STS Members Value Scientific Research, Clinical Guidelines
STS News, Spring 2013 -- A new STS Member Needs-Assessment Survey shows that The Annals of Thoracic Surgery is the most valued STS membership benefit, followed by in-person educational opportunities such as the STS Annual Meeting, and the STS National Database.
The survey also found that STS members value clinical practice guidelines, and nearly 84% of members said they use STS evidence-based guidelines in their practice.
“The Society’s mission is to ‘enhance the ability of cardiothoracic surgeons to provide the highest quality patient care through education, research, and advocacy,’ and this survey is helping us get a better understanding about what we are doing right, where we need a course correction, and what new opportunities we can create to accomplish our mission,” said Rob Wynbrandt, STS Executive Director & General Counsel.
Last fall, STS distributed a 25-question online survey to its 5,448 members with e-mail addresses on file. The response
rate was 21.6% (1,237 members).
Who are STS Members?
The survey gave a snapshot of STS member characteristics. A large majority of respondents (81.8%) described their primary professional focus as clinical. Many (38.2%) also said they were employed in academic medicine. Hospital employment (28.1%) was the next most common, followed by group private practice (13.7%). Respondents were also more likely to focus their practices on adult cardiac procedures than on general thoracic or congenital procedures, and nearly threequarters of Active Members (72.6%) were also members of the American College of Surgeons.
Guidelines a Practice Priority
More than three-quarters of respondents (83.9%) said they utilize STS evidence-based clinical practice guidelines, which are intended to assist physicians and other health care providers in clinical decision making by describing a range of generally acceptable approaches for the diagnosis, management, or prevention of specific diseases or conditions. Currently, 15 clinical practice guidelines are available at www.sts.org/guidelines, with others in the pipeline.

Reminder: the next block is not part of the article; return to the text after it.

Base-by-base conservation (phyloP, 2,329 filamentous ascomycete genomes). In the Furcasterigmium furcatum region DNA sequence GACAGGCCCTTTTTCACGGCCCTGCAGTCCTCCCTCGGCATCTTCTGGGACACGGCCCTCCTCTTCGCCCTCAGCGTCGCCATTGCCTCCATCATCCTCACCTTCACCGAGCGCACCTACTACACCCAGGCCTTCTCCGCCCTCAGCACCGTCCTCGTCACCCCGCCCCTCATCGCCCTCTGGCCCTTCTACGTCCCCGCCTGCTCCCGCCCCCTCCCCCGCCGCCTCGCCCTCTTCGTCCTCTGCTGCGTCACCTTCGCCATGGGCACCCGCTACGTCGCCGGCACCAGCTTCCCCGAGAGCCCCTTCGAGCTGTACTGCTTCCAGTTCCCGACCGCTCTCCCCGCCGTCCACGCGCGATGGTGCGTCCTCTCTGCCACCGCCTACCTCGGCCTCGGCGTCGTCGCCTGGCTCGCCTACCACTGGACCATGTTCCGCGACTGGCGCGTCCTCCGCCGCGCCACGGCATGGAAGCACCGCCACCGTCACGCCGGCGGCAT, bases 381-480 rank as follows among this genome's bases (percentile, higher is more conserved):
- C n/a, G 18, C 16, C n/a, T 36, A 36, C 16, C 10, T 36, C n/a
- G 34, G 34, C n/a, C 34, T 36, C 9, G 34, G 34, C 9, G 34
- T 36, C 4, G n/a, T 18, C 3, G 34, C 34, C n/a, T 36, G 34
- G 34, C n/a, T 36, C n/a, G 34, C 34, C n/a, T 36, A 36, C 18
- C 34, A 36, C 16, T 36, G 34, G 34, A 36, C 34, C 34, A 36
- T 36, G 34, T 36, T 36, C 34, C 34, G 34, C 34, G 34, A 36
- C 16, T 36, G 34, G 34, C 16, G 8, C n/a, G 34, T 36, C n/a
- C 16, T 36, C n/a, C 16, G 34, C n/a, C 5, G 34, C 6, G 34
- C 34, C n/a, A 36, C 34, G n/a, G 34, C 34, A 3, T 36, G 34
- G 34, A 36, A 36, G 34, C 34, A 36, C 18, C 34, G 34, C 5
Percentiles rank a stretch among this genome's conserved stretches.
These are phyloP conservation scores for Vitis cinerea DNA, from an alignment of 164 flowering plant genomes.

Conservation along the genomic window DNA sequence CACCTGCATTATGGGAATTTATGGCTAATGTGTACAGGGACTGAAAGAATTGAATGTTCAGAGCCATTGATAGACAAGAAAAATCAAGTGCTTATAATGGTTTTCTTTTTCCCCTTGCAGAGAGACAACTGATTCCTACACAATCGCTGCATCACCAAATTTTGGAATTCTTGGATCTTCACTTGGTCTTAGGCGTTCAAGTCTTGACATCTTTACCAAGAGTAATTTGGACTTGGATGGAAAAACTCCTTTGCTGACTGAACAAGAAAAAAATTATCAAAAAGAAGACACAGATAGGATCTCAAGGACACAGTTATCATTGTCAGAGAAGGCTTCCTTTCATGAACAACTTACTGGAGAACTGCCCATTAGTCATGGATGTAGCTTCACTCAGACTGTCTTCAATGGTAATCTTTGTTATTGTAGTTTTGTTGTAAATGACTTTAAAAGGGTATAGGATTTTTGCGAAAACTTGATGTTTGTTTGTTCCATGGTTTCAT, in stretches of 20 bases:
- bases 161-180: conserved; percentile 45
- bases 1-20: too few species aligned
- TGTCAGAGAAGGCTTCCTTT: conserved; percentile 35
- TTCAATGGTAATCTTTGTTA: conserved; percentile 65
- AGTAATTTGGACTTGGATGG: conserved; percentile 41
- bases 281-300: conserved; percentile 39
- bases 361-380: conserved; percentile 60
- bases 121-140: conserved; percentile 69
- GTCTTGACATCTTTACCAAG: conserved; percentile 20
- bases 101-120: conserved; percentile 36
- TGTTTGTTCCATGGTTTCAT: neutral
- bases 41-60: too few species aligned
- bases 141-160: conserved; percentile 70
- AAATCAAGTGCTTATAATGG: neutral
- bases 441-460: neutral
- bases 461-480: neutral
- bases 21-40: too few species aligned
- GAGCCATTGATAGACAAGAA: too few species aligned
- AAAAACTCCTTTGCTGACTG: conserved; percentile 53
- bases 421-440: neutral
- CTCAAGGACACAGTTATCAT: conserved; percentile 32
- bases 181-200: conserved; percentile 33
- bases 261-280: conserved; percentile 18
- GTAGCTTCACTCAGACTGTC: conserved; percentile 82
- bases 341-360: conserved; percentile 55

Many members (52.5%) also said they were interested in participating in webinars on newly released guidelines. The possibility of CME credit for clinical practice guideline education appealed to the majority of respondents (76.2%).
Research has been a growing area of activity for the Society, as evidenced in the burgeoning STS Research Center and the FDA’s recently issued investigational device exemption. The survey showed that STS members want more information regarding participation in clinical trials, as well as research resources.
In-Person Education Emphasized
There are many reasons why members attend the STS Annual Meeting, and the wealth of scientific research presented is
most important, according to the members surveyed. The ability to earn CME credit and the abundant networking opportunities at the meeting were also top incentives.
And while online educational programming is growing, survey respondents ranked face-to-face interaction afforded by in-person courses as their preferred educational format. The STS/ACCF Transcatheter Heart Valve Symposium, to be held April 25–26 in Dallas, is one upcoming opportunity that all members are encouraged to attend. At least 94 comments indicated that the Society should focus its educational efforts on minimally invasive procedures over the next 5 years.
“STS leaders and senior staff will now take a deeper dive into the survey results and determine how to best prioritize and evolve member benefits in order to help our CT surgeon members provide the best quality patient care,” said Wynbrandt.